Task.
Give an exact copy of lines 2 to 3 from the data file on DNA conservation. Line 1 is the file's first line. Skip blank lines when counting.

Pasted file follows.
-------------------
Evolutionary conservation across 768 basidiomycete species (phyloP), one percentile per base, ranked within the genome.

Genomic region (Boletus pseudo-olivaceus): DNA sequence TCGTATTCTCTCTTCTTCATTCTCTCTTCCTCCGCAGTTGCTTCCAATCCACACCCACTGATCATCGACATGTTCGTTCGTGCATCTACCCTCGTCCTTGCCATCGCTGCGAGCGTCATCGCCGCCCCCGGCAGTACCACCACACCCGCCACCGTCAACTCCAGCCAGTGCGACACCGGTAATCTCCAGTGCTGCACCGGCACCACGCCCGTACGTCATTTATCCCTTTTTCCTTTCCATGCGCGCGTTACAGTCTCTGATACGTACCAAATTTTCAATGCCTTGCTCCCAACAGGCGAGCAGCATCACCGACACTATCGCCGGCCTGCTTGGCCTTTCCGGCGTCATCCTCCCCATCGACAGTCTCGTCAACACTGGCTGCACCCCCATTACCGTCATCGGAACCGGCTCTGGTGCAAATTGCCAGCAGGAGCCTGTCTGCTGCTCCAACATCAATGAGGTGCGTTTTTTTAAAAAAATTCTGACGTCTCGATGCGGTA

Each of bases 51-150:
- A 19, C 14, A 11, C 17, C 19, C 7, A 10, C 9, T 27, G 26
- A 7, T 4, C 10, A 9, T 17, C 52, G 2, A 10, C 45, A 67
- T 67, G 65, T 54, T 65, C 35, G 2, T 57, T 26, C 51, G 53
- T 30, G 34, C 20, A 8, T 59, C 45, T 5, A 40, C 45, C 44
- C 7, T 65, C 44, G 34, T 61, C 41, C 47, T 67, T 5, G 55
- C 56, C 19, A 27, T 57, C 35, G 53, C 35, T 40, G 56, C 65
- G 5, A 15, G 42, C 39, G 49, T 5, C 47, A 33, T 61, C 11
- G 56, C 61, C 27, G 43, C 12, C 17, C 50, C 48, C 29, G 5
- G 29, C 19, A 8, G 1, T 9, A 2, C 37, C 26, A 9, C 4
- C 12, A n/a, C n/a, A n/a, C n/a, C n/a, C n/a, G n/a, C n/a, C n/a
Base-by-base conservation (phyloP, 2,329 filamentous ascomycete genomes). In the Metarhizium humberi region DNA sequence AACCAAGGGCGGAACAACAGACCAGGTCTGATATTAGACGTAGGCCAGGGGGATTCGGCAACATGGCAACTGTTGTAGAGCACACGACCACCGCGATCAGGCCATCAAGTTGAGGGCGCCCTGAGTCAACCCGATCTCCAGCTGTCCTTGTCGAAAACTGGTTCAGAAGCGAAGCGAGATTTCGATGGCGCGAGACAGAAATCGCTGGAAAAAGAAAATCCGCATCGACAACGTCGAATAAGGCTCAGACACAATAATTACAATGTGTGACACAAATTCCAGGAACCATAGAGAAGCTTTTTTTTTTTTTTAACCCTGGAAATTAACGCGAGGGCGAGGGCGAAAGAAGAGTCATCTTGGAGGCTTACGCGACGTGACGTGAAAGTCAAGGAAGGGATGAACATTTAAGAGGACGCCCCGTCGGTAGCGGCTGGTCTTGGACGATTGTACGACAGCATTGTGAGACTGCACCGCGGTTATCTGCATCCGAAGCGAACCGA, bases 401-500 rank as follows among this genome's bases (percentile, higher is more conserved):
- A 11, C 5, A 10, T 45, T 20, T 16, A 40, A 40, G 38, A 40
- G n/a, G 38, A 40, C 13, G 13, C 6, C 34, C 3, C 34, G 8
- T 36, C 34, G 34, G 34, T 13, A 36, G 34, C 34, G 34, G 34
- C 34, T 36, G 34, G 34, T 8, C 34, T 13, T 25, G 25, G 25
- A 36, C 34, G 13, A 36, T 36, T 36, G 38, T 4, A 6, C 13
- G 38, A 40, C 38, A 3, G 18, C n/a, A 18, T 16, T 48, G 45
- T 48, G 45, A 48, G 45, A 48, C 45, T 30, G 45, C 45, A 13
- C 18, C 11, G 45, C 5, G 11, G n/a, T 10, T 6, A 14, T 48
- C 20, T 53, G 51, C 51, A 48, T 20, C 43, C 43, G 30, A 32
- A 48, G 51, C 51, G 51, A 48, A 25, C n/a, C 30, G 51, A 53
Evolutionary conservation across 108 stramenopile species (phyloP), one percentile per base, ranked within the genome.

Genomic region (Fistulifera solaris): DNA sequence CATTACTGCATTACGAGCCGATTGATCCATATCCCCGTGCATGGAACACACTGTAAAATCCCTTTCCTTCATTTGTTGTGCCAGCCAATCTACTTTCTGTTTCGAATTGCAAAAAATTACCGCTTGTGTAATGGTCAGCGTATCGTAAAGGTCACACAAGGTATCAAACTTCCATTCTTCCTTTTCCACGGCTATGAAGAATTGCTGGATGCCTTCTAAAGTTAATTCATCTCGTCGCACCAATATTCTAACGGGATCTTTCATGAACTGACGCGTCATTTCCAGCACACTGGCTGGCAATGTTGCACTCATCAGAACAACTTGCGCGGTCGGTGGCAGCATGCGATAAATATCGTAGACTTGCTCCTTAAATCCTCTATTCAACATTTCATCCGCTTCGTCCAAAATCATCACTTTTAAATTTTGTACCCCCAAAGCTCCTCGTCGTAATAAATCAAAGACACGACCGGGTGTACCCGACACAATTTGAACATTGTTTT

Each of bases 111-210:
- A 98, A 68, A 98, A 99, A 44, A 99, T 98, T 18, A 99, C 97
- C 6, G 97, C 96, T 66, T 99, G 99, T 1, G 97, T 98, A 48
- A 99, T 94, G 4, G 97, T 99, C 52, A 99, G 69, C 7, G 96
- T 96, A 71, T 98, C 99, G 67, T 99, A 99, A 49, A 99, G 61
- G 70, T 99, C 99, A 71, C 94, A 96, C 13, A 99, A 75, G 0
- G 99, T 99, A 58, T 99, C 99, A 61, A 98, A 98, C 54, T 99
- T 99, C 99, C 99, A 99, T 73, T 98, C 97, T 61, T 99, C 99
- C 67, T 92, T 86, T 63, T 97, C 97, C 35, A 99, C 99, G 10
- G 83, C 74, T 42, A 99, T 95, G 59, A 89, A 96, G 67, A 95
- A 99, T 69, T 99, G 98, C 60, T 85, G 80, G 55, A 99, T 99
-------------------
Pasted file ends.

Genomic region (Boletus pseudo-olivaceus): DNA sequence TCGTATTCTCTCTTCTTCATTCTCTCTTCCTCCGCAGTTGCTTCCAATCCACACCCACTGATCATCGACATGTTCGTTCGTGCATCTACCCTCGTCCTTGCCATCGCTGCGAGCGTCATCGCCGCCCCCGGCAGTACCACCACACCCGCCACCGTCAACTCCAGCCAGTGCGACACCGGTAATCTCCAGTGCTGCACCGGCACCACGCCCGTACGTCATTTATCCCTTTTTCCTTTCCATGCGCGCGTTACAGTCTCTGATACGTACCAAATTTTCAATGCCTTGCTCCCAACAGGCGAGCAGCATCACCGACACTATCGCCGGCCTGCTTGGCCTTTCCGGCGTCATCCTCCCCATCGACAGTCTCGTCAACACTGGCTGCACCCCCATTACCGTCATCGGAACCGGCTCTGGTGCAAATTGCCAGCAGGAGCCTGTCTGCTGCTCCAACATCAATGAGGTGCGTTTTTTTAAAAAAATTCTGACGTCTCGATGCGGTA

Each of bases 51-150: